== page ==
It’s inevitable in a crisis where some vitally needed commodities are in short supply that there will be those who seek to profit from the misery of others by playing on people’s desperation to charge exorbitant amounts of money at an astronomical mark-up.
Thus has it always been and thus it will always be. Where most see tragedy, others see opportunity. There were the brothers in Tennessee who hoarded 17,000 bottles of hand sanitizer, hoping to sell them online for a huge profit. Amazon flagged the sale and authorities considered charging the men with price gouging. They ended up donating the bulk of their stockpile to local churches.
Now, out of Texas, comes the story of an auction website offering 750,000 medical-grade masks, as well as other products associated with the COVID-19 outbreak. If you’re an auction winner, you could receive a package of 16 masks for $170. The masks normally sell for $3 each.
Caveat emptor and carpe diem, baby.
The week-long bidding that ended Tuesday was hosted by the website Auctions Unlimited. The health-related products pulled in $154,000 in sales, according to Houston-based website owner Tim Worstell. He estimated that he personally made as much as $40,000 on the sales.
Worstell would not publicly divulge the names of the buyers, and he identified the sellers only as “large companies.” He said the companies commissioned his website to sell masks, disinfectant wipes, cleaning solutions and hand sanitizer, all items in high demand as coronavirus spreads. Because the Texas attorney general issued a cease-and-desist order on March 20 to block the sales during a state of emergency, which was declared March 16 by Governor Greg Abbott, Worstell said the transactions couldn’t be completed without approval from law enforcement.
If permission is withheld, Worstell said he’ll re-auction the items starting at $1 as soon as the state of emergency is lifted. He said he’d already turned over the names of the sellers to Houston law enforcement and the state Attorney General.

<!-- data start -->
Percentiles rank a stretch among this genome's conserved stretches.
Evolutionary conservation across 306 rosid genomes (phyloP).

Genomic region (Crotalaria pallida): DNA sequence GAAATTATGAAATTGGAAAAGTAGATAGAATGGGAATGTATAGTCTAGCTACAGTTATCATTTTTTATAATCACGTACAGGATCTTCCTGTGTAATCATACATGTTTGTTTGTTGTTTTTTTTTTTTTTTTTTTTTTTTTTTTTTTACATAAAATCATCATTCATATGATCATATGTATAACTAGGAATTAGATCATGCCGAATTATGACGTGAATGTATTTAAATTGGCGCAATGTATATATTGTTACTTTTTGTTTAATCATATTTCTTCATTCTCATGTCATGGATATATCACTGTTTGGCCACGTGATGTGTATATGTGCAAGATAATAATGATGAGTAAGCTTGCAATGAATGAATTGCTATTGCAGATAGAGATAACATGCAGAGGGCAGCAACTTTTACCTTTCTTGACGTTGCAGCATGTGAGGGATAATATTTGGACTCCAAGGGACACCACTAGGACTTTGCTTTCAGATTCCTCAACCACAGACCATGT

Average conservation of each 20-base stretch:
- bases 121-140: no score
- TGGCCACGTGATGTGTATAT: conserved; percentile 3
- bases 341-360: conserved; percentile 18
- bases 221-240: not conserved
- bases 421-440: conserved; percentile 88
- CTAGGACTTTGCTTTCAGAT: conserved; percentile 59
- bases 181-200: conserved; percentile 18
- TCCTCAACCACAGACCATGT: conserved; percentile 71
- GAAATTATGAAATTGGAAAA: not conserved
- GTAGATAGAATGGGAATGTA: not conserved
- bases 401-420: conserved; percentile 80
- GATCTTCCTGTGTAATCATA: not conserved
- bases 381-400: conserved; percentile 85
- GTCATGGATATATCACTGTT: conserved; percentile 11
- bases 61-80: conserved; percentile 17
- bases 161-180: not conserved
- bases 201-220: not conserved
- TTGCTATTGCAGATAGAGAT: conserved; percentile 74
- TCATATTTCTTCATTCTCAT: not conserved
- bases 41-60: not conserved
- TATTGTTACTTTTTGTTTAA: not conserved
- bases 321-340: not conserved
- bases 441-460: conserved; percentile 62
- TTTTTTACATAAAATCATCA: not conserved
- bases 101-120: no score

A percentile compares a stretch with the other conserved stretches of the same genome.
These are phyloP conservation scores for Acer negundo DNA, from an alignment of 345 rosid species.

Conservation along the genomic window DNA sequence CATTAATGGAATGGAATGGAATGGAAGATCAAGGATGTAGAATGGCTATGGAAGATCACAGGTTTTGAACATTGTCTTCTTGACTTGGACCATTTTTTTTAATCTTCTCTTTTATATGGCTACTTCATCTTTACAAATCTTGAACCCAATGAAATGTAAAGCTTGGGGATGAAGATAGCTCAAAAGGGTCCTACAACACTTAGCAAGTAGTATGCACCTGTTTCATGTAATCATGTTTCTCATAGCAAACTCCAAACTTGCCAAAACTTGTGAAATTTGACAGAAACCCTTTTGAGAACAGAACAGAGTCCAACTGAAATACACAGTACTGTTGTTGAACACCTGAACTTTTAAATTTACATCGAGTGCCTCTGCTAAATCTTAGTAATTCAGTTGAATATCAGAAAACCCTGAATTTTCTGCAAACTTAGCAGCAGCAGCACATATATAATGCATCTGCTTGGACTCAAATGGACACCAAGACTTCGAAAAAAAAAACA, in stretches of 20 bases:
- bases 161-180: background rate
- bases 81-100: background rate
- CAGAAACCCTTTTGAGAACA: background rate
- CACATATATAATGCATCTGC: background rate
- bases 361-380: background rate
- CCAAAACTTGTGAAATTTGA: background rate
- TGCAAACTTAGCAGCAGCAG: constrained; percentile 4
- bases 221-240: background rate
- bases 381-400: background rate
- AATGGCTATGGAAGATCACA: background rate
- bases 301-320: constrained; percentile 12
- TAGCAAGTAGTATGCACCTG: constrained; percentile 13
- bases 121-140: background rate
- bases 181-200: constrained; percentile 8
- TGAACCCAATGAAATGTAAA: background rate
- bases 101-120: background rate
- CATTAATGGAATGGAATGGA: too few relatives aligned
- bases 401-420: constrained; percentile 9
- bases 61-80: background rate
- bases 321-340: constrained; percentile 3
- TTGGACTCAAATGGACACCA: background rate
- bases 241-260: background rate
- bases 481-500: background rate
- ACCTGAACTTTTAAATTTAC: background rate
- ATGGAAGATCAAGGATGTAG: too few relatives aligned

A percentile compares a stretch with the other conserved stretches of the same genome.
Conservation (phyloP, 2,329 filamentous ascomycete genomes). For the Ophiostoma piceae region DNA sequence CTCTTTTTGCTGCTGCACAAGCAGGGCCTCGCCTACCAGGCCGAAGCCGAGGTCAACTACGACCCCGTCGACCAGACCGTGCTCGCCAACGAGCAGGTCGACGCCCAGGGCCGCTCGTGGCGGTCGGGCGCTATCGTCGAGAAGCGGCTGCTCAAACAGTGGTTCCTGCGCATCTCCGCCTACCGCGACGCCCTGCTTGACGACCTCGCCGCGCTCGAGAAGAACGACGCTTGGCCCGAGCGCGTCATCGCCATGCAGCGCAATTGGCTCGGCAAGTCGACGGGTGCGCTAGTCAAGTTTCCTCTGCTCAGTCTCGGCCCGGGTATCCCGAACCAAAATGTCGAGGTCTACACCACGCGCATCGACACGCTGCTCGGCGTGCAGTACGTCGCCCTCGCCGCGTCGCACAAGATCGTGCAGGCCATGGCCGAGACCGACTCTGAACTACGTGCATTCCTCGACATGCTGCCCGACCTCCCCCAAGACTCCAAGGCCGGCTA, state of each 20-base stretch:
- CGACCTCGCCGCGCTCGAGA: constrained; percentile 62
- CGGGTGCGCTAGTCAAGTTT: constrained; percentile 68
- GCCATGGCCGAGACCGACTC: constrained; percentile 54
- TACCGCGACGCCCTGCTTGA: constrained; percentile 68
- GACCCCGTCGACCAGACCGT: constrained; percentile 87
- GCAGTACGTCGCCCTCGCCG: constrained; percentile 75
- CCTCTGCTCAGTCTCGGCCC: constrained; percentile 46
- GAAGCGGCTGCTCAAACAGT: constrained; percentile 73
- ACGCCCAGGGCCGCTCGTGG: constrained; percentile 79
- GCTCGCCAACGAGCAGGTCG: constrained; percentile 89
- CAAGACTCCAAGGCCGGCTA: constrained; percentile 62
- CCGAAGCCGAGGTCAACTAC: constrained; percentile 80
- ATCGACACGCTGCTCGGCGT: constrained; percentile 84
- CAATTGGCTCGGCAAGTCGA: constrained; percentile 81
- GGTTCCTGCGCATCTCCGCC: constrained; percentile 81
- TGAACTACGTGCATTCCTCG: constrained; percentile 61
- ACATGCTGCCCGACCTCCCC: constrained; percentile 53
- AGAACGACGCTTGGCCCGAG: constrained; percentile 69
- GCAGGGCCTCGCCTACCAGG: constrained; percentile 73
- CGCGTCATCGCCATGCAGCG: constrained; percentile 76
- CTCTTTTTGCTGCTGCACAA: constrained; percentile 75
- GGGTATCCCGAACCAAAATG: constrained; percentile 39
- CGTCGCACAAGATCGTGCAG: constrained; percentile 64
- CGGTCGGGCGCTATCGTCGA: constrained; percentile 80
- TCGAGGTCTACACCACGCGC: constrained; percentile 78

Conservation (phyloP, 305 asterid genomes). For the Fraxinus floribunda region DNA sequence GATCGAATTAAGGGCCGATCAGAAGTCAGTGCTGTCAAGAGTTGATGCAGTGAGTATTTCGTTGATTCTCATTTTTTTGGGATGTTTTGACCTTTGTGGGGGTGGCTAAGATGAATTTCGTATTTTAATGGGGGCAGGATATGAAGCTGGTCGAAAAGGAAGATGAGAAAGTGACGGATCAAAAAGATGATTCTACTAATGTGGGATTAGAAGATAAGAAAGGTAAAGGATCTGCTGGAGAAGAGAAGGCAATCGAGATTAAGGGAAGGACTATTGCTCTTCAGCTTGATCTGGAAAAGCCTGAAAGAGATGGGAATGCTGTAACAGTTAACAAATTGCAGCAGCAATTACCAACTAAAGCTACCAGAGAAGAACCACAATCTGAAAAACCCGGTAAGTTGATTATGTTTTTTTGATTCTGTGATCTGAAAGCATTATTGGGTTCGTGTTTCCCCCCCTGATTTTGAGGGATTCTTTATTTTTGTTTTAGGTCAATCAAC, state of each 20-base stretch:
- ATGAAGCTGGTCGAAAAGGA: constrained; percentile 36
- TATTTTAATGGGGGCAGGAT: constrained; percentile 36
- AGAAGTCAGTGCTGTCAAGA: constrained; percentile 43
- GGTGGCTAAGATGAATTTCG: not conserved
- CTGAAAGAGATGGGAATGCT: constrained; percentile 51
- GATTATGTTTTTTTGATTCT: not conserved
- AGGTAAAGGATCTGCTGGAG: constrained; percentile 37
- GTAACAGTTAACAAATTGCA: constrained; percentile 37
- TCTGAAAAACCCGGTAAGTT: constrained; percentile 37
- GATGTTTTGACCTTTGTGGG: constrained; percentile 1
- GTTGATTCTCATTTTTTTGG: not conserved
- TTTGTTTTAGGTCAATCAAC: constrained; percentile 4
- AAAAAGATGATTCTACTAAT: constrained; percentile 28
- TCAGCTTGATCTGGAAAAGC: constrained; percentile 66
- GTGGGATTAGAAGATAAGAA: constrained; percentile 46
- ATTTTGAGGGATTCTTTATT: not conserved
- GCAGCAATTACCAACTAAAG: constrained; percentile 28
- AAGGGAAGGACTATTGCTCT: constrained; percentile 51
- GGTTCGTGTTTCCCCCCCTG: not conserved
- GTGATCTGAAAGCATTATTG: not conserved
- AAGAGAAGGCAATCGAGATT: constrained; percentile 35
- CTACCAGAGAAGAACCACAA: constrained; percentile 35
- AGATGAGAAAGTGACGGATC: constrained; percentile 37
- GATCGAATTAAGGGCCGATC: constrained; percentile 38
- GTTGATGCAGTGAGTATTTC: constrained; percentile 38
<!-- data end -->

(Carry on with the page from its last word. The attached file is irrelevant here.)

States are scrambling to buy enough supplies to meet the ever-growing demand of hospitals and emergency workers for masks, gowns, ventilators, and other critical items that are growing scarcer and scarcer. For some, like Mr. Worstell, the opportunity is just too good to pass up. Where he got 750,000 medical masks when hospitals and governments around the world are scrounging for them, he hasn’t said. Probably some other profiteer who let the masks go to Worstell for a big mark-up.
Socialists will point to this incident as an example of why capitalism is evil. I’ve got news for them: it’s worse in socialist countries. When the Chernobyl nuclear accident occurred in 1986, the entire region was inundated with price-gouging profiteers selling everything from bottled water to “cures” for radiation sickness. They were willing to risk death from the state security apparatus to improve their lives. These people were already desperate and miserable because of their day-to-day living conditions. The tragedy gave them an opportunity that, ordinarily, would never have presented itself.
It is what it is. And what is, will always be.